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Many children in the UK are seeing explicit sexual images using internet or mobile devices and commercial pornography distributors could do more to limit such exposure, says a new report, led by Dr Victoria Nash of the Oxford Internet Institute at the University of Oxford and commissioned by the Government's Department for Culture, Media and Sport

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The report by a panel of experts lays out the scale of the problem and possible measures to limit and mitigate risks. Published alongside a new government consultation setting out possible measures to reduce such exposure, the panel's report sets out the many ways in which children can encounter such material online. It also points out that there is an obvious mismatch between the regulation currently governing distribution of pornography in the offline context and its equivalent for online material.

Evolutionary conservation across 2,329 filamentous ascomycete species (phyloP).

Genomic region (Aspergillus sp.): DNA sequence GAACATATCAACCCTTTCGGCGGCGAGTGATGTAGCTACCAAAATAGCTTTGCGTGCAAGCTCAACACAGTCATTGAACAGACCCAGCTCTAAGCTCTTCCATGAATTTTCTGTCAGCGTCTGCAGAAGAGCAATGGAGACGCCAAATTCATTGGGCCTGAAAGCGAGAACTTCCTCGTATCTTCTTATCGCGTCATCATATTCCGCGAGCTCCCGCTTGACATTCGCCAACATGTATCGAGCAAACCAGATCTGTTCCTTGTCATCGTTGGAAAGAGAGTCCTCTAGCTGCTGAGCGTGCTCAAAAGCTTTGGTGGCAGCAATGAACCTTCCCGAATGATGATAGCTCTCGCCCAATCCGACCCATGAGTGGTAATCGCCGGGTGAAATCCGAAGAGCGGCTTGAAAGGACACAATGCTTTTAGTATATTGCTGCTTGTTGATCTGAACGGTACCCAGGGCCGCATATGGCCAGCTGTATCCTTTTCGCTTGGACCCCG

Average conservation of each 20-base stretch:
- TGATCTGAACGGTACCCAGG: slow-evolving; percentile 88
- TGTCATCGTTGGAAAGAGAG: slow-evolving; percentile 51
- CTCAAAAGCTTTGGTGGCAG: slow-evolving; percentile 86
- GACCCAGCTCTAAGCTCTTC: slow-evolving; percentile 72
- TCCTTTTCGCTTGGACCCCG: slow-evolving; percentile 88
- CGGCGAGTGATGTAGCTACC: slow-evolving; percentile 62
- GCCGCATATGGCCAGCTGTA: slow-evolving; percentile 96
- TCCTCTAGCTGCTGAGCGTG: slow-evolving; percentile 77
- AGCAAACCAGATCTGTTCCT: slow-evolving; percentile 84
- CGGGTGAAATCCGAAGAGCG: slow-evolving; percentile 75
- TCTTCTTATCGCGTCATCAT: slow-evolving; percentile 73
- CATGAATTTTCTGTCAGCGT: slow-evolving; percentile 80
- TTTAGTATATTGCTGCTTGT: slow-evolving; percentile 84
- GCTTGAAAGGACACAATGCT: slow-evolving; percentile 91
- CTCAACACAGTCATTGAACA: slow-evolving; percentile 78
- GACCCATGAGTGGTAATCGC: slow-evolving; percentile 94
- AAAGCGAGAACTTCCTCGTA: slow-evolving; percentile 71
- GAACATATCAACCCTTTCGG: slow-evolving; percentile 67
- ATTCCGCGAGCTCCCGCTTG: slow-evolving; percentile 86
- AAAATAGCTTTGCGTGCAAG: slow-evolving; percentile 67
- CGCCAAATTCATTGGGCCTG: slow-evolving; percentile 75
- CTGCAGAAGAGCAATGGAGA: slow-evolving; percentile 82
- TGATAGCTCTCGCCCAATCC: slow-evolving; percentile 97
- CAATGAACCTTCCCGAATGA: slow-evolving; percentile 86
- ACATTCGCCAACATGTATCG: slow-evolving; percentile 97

To date, most interventions in the UK aimed at stopping minors accessing potentially harmful content have been voluntary. However, the report notes that there are obvious gaps where government might intervene, such as in bringing the responsibilities of commercial online pornographers into line with those in the offline world. The government consultation published today builds on this recommendation and further accepts the report proposal that age verification tools should be more widely employed.

The report provides further background information for the consultation. It reviews available UK and international data, but notes that it is difficult to know the real numbers for children who are accessing porn given the ethical and practical challenges of studying children's experiences on this issue. Historically, the most common means for under-18s to access explicit sexual content were via TV, films, magazines and books which may now be viewed digitally as well as via traditional routes. Common online routes include video and photo-sharing sites or pop-up ads and social media sites.

Read more on the University website (opens new window)